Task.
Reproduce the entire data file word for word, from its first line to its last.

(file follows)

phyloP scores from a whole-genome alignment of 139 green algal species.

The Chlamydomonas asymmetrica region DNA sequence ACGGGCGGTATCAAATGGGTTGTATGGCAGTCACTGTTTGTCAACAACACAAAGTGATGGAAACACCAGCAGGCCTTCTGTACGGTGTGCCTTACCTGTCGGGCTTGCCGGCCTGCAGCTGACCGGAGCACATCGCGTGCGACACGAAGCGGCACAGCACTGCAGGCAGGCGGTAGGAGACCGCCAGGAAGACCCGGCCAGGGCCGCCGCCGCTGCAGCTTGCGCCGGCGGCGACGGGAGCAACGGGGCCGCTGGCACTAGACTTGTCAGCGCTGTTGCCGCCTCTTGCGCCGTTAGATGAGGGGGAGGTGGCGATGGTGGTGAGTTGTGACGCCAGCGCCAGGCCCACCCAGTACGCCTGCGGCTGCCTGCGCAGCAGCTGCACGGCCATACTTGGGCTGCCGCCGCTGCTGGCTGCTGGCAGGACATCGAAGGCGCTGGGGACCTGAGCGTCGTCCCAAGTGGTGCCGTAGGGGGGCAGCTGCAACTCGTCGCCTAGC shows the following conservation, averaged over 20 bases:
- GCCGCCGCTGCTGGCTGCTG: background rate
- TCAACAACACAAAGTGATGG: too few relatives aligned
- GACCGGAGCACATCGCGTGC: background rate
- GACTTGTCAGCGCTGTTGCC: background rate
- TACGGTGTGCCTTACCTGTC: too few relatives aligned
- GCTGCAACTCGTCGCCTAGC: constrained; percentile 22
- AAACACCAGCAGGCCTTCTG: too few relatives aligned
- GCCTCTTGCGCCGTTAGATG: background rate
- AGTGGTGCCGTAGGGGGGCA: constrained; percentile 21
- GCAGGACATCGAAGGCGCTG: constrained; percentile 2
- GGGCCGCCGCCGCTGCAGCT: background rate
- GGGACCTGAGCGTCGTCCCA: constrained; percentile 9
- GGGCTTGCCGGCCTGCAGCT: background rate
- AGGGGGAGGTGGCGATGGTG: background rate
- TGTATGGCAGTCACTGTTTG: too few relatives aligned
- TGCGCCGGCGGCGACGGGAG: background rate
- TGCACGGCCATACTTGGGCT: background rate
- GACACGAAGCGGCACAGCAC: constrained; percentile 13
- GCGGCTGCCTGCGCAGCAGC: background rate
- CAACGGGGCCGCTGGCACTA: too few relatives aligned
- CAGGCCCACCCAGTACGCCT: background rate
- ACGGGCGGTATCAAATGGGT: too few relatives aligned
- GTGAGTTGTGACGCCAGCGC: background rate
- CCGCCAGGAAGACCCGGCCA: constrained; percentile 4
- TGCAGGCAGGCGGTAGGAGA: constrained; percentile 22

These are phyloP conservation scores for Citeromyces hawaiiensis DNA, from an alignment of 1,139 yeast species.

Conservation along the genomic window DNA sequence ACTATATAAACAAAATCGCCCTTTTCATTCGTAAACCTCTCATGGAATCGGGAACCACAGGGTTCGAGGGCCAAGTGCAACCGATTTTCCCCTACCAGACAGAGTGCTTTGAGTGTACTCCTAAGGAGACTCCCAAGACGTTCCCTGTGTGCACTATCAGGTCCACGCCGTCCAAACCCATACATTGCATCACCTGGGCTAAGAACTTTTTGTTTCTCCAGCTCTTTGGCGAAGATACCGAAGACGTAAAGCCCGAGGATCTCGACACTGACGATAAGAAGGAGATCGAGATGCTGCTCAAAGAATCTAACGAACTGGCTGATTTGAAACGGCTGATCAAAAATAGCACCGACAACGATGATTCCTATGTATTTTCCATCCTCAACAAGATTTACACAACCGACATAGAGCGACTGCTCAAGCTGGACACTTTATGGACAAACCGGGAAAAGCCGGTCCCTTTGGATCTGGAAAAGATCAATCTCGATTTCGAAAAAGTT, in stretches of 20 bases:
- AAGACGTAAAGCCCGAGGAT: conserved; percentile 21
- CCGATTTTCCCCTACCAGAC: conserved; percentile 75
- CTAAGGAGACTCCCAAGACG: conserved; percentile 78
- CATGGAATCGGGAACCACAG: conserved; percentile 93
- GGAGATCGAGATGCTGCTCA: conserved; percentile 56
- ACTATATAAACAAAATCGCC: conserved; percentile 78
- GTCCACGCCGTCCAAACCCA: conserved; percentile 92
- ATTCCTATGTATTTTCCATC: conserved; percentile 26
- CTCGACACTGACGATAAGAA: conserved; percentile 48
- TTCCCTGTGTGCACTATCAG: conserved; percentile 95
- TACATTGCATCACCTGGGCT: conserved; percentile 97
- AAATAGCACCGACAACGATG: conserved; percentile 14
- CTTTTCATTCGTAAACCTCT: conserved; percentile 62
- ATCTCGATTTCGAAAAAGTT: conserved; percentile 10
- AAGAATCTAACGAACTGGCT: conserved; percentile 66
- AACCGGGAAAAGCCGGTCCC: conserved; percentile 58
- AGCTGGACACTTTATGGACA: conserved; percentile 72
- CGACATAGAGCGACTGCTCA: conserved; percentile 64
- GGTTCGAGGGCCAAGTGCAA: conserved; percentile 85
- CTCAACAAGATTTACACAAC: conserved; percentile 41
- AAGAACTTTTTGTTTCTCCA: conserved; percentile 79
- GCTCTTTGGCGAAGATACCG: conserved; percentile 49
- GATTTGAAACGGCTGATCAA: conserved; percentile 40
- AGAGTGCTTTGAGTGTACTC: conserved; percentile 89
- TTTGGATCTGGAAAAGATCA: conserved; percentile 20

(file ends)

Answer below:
phyloP scores from a whole-genome alignment of 139 green algal species.

The Chlamydomonas asymmetrica region DNA sequence ACGGGCGGTATCAAATGGGTTGTATGGCAGTCACTGTTTGTCAACAACACAAAGTGATGGAAACACCAGCAGGCCTTCTGTACGGTGTGCCTTACCTGTCGGGCTTGCCGGCCTGCAGCTGACCGGAGCACATCGCGTGCGACACGAAGCGGCACAGCACTGCAGGCAGGCGGTAGGAGACCGCCAGGAAGACCCGGCCAGGGCCGCCGCCGCTGCAGCTTGCGCCGGCGGCGACGGGAGCAACGGGGCCGCTGGCACTAGACTTGTCAGCGCTGTTGCCGCCTCTTGCGCCGTTAGATGAGGGGGAGGTGGCGATGGTGGTGAGTTGTGACGCCAGCGCCAGGCCCACCCAGTACGCCTGCGGCTGCCTGCGCAGCAGCTGCACGGCCATACTTGGGCTGCCGCCGCTGCTGGCTGCTGGCAGGACATCGAAGGCGCTGGGGACCTGAGCGTCGTCCCAAGTGGTGCCGTAGGGGGGCAGCTGCAACTCGTCGCCTAGC shows the following conservation, averaged over 20 bases:
- GCCGCCGCTGCTGGCTGCTG: background rate
- TCAACAACACAAAGTGATGG: too few relatives aligned
- GACCGGAGCACATCGCGTGC: background rate
- GACTTGTCAGCGCTGTTGCC: background rate
- TACGGTGTGCCTTACCTGTC: too few relatives aligned
- GCTGCAACTCGTCGCCTAGC: constrained; percentile 22
- AAACACCAGCAGGCCTTCTG: too few relatives aligned
- GCCTCTTGCGCCGTTAGATG: background rate
- AGTGGTGCCGTAGGGGGGCA: constrained; percentile 21
- GCAGGACATCGAAGGCGCTG: constrained; percentile 2
- GGGCCGCCGCCGCTGCAGCT: background rate
- GGGACCTGAGCGTCGTCCCA: constrained; percentile 9
- GGGCTTGCCGGCCTGCAGCT: background rate
- AGGGGGAGGTGGCGATGGTG: background rate
- TGTATGGCAGTCACTGTTTG: too few relatives aligned
- TGCGCCGGCGGCGACGGGAG: background rate
- TGCACGGCCATACTTGGGCT: background rate
- GACACGAAGCGGCACAGCAC: constrained; percentile 13
- GCGGCTGCCTGCGCAGCAGC: background rate
- CAACGGGGCCGCTGGCACTA: too few relatives aligned
- CAGGCCCACCCAGTACGCCT: background rate
- ACGGGCGGTATCAAATGGGT: too few relatives aligned
- GTGAGTTGTGACGCCAGCGC: background rate
- CCGCCAGGAAGACCCGGCCA: constrained; percentile 4
- TGCAGGCAGGCGGTAGGAGA: constrained; percentile 22

These are phyloP conservation scores for Citeromyces hawaiiensis DNA, from an alignment of 1,139 yeast species.

Conservation along the genomic window DNA sequence ACTATATAAACAAAATCGCCCTTTTCATTCGTAAACCTCTCATGGAATCGGGAACCACAGGGTTCGAGGGCCAAGTGCAACCGATTTTCCCCTACCAGACAGAGTGCTTTGAGTGTACTCCTAAGGAGACTCCCAAGACGTTCCCTGTGTGCACTATCAGGTCCACGCCGTCCAAACCCATACATTGCATCACCTGGGCTAAGAACTTTTTGTTTCTCCAGCTCTTTGGCGAAGATACCGAAGACGTAAAGCCCGAGGATCTCGACACTGACGATAAGAAGGAGATCGAGATGCTGCTCAAAGAATCTAACGAACTGGCTGATTTGAAACGGCTGATCAAAAATAGCACCGACAACGATGATTCCTATGTATTTTCCATCCTCAACAAGATTTACACAACCGACATAGAGCGACTGCTCAAGCTGGACACTTTATGGACAAACCGGGAAAAGCCGGTCCCTTTGGATCTGGAAAAGATCAATCTCGATTTCGAAAAAGTT, in stretches of 20 bases:
- AAGACGTAAAGCCCGAGGAT: conserved; percentile 21
- CCGATTTTCCCCTACCAGAC: conserved; percentile 75
- CTAAGGAGACTCCCAAGACG: conserved; percentile 78
- CATGGAATCGGGAACCACAG: conserved; percentile 93
- GGAGATCGAGATGCTGCTCA: conserved; percentile 56
- ACTATATAAACAAAATCGCC: conserved; percentile 78
- GTCCACGCCGTCCAAACCCA: conserved; percentile 92
- ATTCCTATGTATTTTCCATC: conserved; percentile 26
- CTCGACACTGACGATAAGAA: conserved; percentile 48
- TTCCCTGTGTGCACTATCAG: conserved; percentile 95
- TACATTGCATCACCTGGGCT: conserved; percentile 97
- AAATAGCACCGACAACGATG: conserved; percentile 14
- CTTTTCATTCGTAAACCTCT: conserved; percentile 62
- ATCTCGATTTCGAAAAAGTT: conserved; percentile 10
- AAGAATCTAACGAACTGGCT: conserved; percentile 66
- AACCGGGAAAAGCCGGTCCC: conserved; percentile 58
- AGCTGGACACTTTATGGACA: conserved; percentile 72
- CGACATAGAGCGACTGCTCA: conserved; percentile 64
- GGTTCGAGGGCCAAGTGCAA: conserved; percentile 85
- CTCAACAAGATTTACACAAC: conserved; percentile 41
- AAGAACTTTTTGTTTCTCCA: conserved; percentile 79
- GCTCTTTGGCGAAGATACCG: conserved; percentile 49
- GATTTGAAACGGCTGATCAA: conserved; percentile 40
- AGAGTGCTTTGAGTGTACTC: conserved; percentile 89
- TTTGGATCTGGAAAAGATCA: conserved; percentile 20